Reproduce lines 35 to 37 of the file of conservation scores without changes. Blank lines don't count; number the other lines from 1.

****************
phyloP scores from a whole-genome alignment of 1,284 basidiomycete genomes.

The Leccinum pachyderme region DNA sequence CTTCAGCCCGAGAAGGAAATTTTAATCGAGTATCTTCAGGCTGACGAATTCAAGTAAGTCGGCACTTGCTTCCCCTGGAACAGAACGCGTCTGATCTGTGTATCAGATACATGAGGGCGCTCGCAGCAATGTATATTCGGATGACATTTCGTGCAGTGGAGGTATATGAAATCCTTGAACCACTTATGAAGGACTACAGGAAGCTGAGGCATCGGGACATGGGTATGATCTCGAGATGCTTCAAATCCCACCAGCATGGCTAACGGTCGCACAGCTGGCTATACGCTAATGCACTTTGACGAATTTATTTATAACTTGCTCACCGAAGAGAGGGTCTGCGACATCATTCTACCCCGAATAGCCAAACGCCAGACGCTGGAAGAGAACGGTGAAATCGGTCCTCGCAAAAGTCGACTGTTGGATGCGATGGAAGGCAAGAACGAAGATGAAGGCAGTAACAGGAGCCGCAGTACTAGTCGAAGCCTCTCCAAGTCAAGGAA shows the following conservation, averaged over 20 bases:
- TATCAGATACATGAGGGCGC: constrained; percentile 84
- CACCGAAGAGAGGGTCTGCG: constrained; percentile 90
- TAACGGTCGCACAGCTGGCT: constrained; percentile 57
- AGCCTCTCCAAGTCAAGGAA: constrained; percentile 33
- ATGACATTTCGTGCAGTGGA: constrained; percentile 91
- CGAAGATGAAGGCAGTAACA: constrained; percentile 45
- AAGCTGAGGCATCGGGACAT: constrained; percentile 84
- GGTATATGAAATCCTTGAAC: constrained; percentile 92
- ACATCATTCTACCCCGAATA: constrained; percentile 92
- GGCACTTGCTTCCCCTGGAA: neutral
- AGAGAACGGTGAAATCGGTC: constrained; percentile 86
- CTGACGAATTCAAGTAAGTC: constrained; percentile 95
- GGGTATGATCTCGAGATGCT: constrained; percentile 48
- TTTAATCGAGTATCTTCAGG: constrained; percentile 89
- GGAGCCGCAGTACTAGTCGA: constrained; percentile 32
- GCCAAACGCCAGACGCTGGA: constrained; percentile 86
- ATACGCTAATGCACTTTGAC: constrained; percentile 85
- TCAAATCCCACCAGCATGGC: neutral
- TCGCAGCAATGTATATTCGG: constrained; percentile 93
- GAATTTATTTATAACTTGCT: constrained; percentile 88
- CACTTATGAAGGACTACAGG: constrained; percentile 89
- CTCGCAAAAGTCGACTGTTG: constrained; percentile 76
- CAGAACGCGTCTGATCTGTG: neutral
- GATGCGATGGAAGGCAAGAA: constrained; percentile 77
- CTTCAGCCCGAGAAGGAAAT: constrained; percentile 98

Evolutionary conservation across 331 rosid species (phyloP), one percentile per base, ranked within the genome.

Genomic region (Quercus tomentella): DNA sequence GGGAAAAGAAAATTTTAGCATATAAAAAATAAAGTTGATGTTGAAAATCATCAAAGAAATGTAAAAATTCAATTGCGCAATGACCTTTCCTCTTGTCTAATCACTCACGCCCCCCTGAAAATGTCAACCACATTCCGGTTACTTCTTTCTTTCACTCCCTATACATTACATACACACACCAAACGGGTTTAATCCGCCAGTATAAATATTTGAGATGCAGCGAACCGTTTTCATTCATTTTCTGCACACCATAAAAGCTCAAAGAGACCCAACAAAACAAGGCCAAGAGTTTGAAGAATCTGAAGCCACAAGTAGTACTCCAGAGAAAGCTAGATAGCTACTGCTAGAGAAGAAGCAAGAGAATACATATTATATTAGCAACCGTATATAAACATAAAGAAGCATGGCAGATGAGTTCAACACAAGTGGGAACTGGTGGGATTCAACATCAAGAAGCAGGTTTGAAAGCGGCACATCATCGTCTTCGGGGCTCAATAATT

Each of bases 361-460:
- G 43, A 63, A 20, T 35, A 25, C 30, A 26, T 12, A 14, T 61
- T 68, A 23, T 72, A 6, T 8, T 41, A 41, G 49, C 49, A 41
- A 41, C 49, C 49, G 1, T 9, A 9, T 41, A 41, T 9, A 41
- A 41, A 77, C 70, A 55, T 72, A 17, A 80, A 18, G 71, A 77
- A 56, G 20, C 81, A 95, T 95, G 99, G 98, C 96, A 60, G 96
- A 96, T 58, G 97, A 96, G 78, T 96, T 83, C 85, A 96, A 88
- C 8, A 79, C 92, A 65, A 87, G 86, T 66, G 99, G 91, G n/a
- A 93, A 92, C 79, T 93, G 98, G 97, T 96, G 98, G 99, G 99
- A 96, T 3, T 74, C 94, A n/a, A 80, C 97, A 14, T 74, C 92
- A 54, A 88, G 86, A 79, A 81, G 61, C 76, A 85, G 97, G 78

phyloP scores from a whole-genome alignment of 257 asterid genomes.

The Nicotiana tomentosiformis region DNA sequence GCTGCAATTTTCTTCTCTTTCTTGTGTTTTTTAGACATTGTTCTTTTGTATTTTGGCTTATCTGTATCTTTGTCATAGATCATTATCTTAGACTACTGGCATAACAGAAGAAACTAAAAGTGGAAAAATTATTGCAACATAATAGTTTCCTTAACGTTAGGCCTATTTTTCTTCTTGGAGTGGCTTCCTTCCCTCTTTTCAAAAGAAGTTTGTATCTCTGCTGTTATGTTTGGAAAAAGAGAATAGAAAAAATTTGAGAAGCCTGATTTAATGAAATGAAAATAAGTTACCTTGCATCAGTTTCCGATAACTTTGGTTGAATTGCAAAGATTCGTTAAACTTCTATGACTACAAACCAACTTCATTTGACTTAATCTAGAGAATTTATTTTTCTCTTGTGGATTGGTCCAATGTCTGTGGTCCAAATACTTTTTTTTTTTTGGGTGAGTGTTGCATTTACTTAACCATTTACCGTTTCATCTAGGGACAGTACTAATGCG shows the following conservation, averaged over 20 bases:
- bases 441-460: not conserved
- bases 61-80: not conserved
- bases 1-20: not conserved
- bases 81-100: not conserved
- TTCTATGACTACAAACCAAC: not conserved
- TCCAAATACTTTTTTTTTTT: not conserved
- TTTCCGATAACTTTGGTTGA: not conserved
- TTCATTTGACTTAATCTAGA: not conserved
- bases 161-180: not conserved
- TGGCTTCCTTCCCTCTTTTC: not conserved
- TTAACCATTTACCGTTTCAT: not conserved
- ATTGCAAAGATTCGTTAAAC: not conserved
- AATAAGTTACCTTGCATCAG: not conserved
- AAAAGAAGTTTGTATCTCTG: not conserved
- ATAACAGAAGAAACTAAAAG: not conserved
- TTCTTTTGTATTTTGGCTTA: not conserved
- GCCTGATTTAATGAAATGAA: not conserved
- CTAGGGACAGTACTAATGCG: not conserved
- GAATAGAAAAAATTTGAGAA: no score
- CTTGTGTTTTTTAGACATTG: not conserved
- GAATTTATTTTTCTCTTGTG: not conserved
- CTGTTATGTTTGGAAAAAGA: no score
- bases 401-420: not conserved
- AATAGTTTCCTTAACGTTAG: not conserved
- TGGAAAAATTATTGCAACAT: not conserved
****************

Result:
- A 56, G 20, C 81, A 95, T 95, G 99, G 98, C 96, A 60, G 96
- A 96, T 58, G 97, A 96, G 78, T 96, T 83, C 85, A 96, A 88
- C 8, A 79, C 92, A 65, A 87, G 86, T 66, G 99, G 91, G n/a